Justice Department offers assistance to Minneapolis police

A man speaks at a microphone as 3 others look on.
Minneapolis Police Chief Medaria Arrodondo, right, speaks during a press conference as Assistant Attorney General for the Civil Rights Division of the Department of Justice Eric Dreiband, second from right, U.S. Attorney for Minnesota Erica MacDonald, second from left, and Principal Deputy Assistant Attorney General of the Office of Justice Programs Katie Sullivan, left, listen inside the Federal Courthouse in Minneapolis on Tuesday.
Evan Frost | MPR News

Updated: 3:26 p.m.

U.S. Department of Justice officials announced Tuesday that they’re offering to collaborate with the Minneapolis police as part of a new initiative to assist police departments with training or other policing practices. 

The program includes the creation of a new national coordination center run by the International Association of Chiefs of Police for training and technical assistance. Federal officials say the partnership could involve anything from reviewing a police department’s use-of-force policies to supporting the mental health and well-being of officers and community members.

“We developed this opportunity and this response center and this technical assistance program to be as flexible as possible,” said Katharine T. Sullivan, the principal deputy assistant attorney general for the Office of Justice Programs. “We want to meet you where you are and meet the needs of your community.”

Minneapolis Police Chief Medaria Arradondo said the center could provide important support for his department, which has seen staffing levels decline by 130 officers in the last year. Arradondo said the lack of resources has meant that the department has had to become “one-dimensional” in its activities, focusing more on patrol and investigation to the detriment of other police department responsibilities. 

“What this offer would do is it would provide that additional support for us, in terms of training, in terms of looking at our policies,” Arradondo said.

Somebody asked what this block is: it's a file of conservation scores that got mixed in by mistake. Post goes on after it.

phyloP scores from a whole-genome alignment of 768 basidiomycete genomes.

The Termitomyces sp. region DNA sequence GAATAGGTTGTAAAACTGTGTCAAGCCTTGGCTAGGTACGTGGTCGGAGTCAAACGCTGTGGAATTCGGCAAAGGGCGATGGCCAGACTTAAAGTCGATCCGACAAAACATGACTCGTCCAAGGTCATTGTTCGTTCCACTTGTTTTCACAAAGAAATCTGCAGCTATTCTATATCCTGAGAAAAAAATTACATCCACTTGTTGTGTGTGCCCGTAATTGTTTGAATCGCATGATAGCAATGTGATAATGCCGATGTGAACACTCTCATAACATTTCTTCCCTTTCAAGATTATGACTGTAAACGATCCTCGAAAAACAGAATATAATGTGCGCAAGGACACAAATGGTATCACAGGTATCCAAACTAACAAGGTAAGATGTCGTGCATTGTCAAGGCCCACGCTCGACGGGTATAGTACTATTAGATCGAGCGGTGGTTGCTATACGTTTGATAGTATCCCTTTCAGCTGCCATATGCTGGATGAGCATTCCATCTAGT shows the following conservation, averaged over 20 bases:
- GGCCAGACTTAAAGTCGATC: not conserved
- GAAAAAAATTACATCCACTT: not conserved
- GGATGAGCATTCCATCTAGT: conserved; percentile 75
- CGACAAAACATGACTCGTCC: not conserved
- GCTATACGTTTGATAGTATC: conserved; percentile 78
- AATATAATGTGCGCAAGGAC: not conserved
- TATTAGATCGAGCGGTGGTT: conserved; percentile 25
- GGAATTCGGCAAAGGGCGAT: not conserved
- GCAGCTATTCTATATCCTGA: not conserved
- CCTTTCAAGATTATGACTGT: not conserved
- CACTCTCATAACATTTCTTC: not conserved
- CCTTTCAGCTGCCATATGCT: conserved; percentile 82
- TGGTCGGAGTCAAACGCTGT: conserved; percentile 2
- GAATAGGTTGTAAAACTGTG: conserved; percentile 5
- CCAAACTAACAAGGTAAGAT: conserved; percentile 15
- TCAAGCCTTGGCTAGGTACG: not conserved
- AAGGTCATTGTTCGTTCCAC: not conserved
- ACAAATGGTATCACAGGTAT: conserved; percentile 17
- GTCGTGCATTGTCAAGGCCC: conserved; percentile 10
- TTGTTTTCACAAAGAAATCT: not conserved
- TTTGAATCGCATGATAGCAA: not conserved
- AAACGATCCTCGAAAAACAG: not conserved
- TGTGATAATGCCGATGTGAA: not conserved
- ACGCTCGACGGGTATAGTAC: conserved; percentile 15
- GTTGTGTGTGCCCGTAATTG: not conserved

The police chiefs association won the $3 million grant after a competitive nationwide application process, Sullivan said. The money will go toward establishing the new National Response Center Initiative.

Arradondo said he hopes city leaders will take advantage of the opportunity to work with the center.

“In creating a new MPD, I want to utilize all available tools and resources to support the hardworking and professional men and women of the MPD," Arradondo said. “We have an obligation and duty to be guardians of our communities and enhance our level of service and this program seeks to do just that.”

It’s unclear what steps would need to occur for a partnership to proceed. Mayor Jacob Frey said in a statement through a spokesperson that the city has “been engaged with a number of prospective external partners, including the Minnesota U.S. Attorney” about support for the department, and that staff are working to ensure any outside support is directed by the mayor and chief. 

Members of the Minneapolis City Council were not notified of the chief’s appearance or of Frey’s conversations with the U.S. Department of Justice before the announcement. 

City Council President Lisa Bender said she learned of it through media inquiries. She is concerned about the lack of communication about the program, especially as the city attempts to address issues of public safety and police violence following George Floyd’s killing on May 25. 

“We have issues of rising crime in our city that require all hands on deck to feel safe,” Bender said. “We’re in the middle of multiple initiatives related to public safety so it does feel particularly important to be communicating with each other.” 

Bender said that any collaboration between the city of Minneapolis and the program administered by the International Association of Chiefs of Police first requires council approval. Any grants accepted directly by the city would also require council approval.

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